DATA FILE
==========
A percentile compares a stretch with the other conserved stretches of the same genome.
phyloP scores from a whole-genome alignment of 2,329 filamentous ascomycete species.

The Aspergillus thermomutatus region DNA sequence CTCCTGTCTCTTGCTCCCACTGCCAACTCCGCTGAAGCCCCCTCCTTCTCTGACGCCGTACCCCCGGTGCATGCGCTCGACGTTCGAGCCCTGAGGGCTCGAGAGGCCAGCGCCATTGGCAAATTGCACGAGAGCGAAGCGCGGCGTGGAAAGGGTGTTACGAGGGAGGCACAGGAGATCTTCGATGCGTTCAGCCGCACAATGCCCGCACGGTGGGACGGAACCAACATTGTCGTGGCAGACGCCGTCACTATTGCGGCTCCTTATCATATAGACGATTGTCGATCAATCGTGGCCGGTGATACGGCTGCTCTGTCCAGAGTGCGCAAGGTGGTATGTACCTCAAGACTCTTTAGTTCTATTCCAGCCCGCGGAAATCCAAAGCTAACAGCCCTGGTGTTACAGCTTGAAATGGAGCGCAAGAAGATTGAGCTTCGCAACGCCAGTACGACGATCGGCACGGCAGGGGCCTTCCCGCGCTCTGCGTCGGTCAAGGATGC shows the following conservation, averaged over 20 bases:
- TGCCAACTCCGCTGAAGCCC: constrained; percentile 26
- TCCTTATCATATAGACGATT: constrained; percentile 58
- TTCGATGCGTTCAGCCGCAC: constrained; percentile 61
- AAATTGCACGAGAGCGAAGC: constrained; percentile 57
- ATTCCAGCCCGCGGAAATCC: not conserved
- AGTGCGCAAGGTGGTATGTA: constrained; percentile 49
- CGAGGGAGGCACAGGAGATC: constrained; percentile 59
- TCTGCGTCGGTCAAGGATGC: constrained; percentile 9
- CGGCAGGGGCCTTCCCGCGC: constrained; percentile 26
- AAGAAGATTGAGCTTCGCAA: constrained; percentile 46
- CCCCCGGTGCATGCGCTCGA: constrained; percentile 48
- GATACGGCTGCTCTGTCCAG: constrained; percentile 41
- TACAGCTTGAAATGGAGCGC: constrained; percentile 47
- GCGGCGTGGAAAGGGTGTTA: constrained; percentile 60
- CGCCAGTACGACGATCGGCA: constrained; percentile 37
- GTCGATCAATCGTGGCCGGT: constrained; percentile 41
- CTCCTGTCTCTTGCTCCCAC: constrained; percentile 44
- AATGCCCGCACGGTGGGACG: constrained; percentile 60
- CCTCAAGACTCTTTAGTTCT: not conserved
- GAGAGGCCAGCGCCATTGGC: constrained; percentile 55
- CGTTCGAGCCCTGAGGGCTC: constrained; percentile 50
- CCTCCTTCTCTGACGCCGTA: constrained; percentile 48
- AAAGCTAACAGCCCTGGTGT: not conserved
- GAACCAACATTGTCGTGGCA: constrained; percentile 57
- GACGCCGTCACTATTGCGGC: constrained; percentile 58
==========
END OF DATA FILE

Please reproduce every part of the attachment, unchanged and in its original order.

A percentile compares a stretch with the other conserved stretches of the same genome.
phyloP scores from a whole-genome alignment of 2,329 filamentous ascomycete species.

The Aspergillus thermomutatus region DNA sequence CTCCTGTCTCTTGCTCCCACTGCCAACTCCGCTGAAGCCCCCTCCTTCTCTGACGCCGTACCCCCGGTGCATGCGCTCGACGTTCGAGCCCTGAGGGCTCGAGAGGCCAGCGCCATTGGCAAATTGCACGAGAGCGAAGCGCGGCGTGGAAAGGGTGTTACGAGGGAGGCACAGGAGATCTTCGATGCGTTCAGCCGCACAATGCCCGCACGGTGGGACGGAACCAACATTGTCGTGGCAGACGCCGTCACTATTGCGGCTCCTTATCATATAGACGATTGTCGATCAATCGTGGCCGGTGATACGGCTGCTCTGTCCAGAGTGCGCAAGGTGGTATGTACCTCAAGACTCTTTAGTTCTATTCCAGCCCGCGGAAATCCAAAGCTAACAGCCCTGGTGTTACAGCTTGAAATGGAGCGCAAGAAGATTGAGCTTCGCAACGCCAGTACGACGATCGGCACGGCAGGGGCCTTCCCGCGCTCTGCGTCGGTCAAGGATGC shows the following conservation, averaged over 20 bases:
- TGCCAACTCCGCTGAAGCCC: constrained; percentile 26
- TCCTTATCATATAGACGATT: constrained; percentile 58
- TTCGATGCGTTCAGCCGCAC: constrained; percentile 61
- AAATTGCACGAGAGCGAAGC: constrained; percentile 57
- ATTCCAGCCCGCGGAAATCC: not conserved
- AGTGCGCAAGGTGGTATGTA: constrained; percentile 49
- CGAGGGAGGCACAGGAGATC: constrained; percentile 59
- TCTGCGTCGGTCAAGGATGC: constrained; percentile 9
- CGGCAGGGGCCTTCCCGCGC: constrained; percentile 26
- AAGAAGATTGAGCTTCGCAA: constrained; percentile 46
- CCCCCGGTGCATGCGCTCGA: constrained; percentile 48
- GATACGGCTGCTCTGTCCAG: constrained; percentile 41
- TACAGCTTGAAATGGAGCGC: constrained; percentile 47
- GCGGCGTGGAAAGGGTGTTA: constrained; percentile 60
- CGCCAGTACGACGATCGGCA: constrained; percentile 37
- GTCGATCAATCGTGGCCGGT: constrained; percentile 41
- CTCCTGTCTCTTGCTCCCAC: constrained; percentile 44
- AATGCCCGCACGGTGGGACG: constrained; percentile 60
- CCTCAAGACTCTTTAGTTCT: not conserved
- GAGAGGCCAGCGCCATTGGC: constrained; percentile 55
- CGTTCGAGCCCTGAGGGCTC: constrained; percentile 50
- CCTCCTTCTCTGACGCCGTA: constrained; percentile 48
- AAAGCTAACAGCCCTGGTGT: not conserved
- GAACCAACATTGTCGTGGCA: constrained; percentile 57
- GACGCCGTCACTATTGCGGC: constrained; percentile 58